We have three kids, a travel trailer, and are mortgage-less. We have nothing binding us to any particular place, and are relatively free to explore new places on our whim. But it wasn't always this way, and it's not quite simple living, either.
Let me introduce you to how we got here: 13 years ago in 2007 when we left Oklahoma for Florida after Chris left the military, we discussed owning and operating a hair salon during that four-day drive. In 2010, we opened our doors to the world, defied the odds by staying in business, and then in 2016 we sold the salon. It wasn't wildly profitable, but we were effectively reimbursed for our six years of "sweat equity".
Shortly after that, we sold our four-bedroom house in Sunrise and headed into the sunset to California with our two bicycles and stuffed all of our belongings in our 2008 Dodge Grand Caravan and 26-foot travel trailer (a ball of a story deserving of its own post). Getting rid of our furnitures and other things that we had never used for years gave us a sense of accomplishment and liberation. It turns out we really could survive without having those things! Do I regret it? HELL NO. I'm talking about a dining table, side tables, candleholders, piles of toys, books, kitchenware, etc. I absolutely do not miss them and my kids would never remember them.
Here are some of the practices that we have managed to accomplish so far:
Minimizing personal belongings
Had this been presented to us a decade ago, I would've said, "No way! How about my more than a dozen pair of shoes?!" Now, I'm very comfortable having one pair of flip flops, hiking shoes, work shoes and a pair of sneakers. Oh, yes I almost forgot my favorite pair of high heels for formal events. For the kids, it's always an ongoing challenge. We try to keep a single medium-sized container box for each kid with their hand-picked favorite toys. Watching them pick the toys they wanted to keep was harder than selecting my shoes to keep! We just get so attached to our own memories of them playing with certain toys that it's difficult for us to part with them.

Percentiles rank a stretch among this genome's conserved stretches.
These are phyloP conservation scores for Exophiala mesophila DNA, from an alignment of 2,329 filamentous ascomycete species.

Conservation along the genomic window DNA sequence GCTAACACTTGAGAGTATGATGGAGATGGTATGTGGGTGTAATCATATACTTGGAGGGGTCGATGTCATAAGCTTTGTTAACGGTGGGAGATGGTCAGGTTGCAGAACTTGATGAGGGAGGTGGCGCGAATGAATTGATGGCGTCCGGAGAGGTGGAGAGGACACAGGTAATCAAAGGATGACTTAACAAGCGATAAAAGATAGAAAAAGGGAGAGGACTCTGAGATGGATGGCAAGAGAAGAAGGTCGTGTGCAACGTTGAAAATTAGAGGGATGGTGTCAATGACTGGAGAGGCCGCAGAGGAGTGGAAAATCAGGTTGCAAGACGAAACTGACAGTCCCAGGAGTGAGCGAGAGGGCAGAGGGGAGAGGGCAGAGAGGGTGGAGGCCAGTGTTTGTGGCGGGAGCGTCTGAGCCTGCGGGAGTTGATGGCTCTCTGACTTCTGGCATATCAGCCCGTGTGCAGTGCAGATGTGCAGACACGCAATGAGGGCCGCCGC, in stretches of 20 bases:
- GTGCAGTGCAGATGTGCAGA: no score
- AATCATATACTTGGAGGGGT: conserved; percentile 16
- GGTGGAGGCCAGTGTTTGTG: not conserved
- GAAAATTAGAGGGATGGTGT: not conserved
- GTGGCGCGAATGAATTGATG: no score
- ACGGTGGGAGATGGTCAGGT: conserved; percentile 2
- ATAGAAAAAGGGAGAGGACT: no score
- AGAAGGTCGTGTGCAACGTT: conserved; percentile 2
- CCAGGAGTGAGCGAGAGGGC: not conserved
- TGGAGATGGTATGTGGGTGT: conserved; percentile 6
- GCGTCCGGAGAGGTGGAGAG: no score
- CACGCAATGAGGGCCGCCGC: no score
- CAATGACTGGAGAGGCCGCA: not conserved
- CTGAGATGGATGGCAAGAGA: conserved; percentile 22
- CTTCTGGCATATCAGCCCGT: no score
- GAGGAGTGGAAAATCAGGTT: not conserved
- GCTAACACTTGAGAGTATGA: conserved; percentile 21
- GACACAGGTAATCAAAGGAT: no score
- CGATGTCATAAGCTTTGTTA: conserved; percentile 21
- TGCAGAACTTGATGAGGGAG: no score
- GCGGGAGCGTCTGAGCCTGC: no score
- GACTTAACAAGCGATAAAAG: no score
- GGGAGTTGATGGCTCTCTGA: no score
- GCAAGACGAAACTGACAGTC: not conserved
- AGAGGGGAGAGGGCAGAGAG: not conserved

Just by eliminating subscription services like cable, Netflix, and Hulu, we are saving an average of $200 per month. We've digitized our DVD collection and keep them on a media server for our private use. For the videos we don't have, we tap into Amazon Prime. We still have our cellphones, though. We use Dropbox for cloud-storage since we have probably near a terabyte of photos and data. There are things worth paying transactionally (pay as you use) like movies if you don't have enough time to binge watch, why pay unlimited for the services for only occasional use?
Setting a budget especially for food is still the most basic and the most effective way of saving money. We cut our dining out bills by 90% alone! Imagine all the things that you could do with the extra money in low cost of living areas?!
It's not easy, but neither is it impossible to save money. We have embraced buying used things, like cars, from True Car, to used furniture, to our RV! LetGo and Facebook Marketplace are two of my favorite sites for finding amazing deals and of course when you're in California, some thrift stores are like boutiques. I'm so impressed with how they categorize their merchandises, sometimes they arrange their goods by color, making it easier to find things. If I'm looking for a specific stuff like pressure cooker, Goodwill hasn't failed me.
You know what was surprisingly the most fun? Going thrifting with Chris and the kids. We do it with our whole family. Some places has large selection of used books and unused boardgames and our girls love it!
Earlier this year, Chris wrote an article dedicated to how he manages our personal household financials. It's a really good read if you're just getting started on your personal finance journey.
Of course, we understand that not everyones circumstances are the same. Some of us have learned our lesson the hard way on using credit cards. We have been fortunate and disciplined enough to use our credit cards, which we pay off every month to avoid paying interest. When we bought a larger truck so we could haul our tribe around, we financed it only because the lending rate for it was lower than the interest we were earning where we kept the money. For example, at the time, our long-term savings account was paying 2.20% while the interest rate on the loan was 1.9%, offered by Space Coast Credit Union. It made much more financial sense than withdrawing the money from savings while it's increasing in value to pay for a used car.
It's never too late to start minimizing your expenses and start saving. Start with small things, like recurring subscriptions. We wish we had done it sooner.
What tips do you have on how to live minimally and eliminate unnecessary expenses? Please subscribe below and reply to the confirmation email.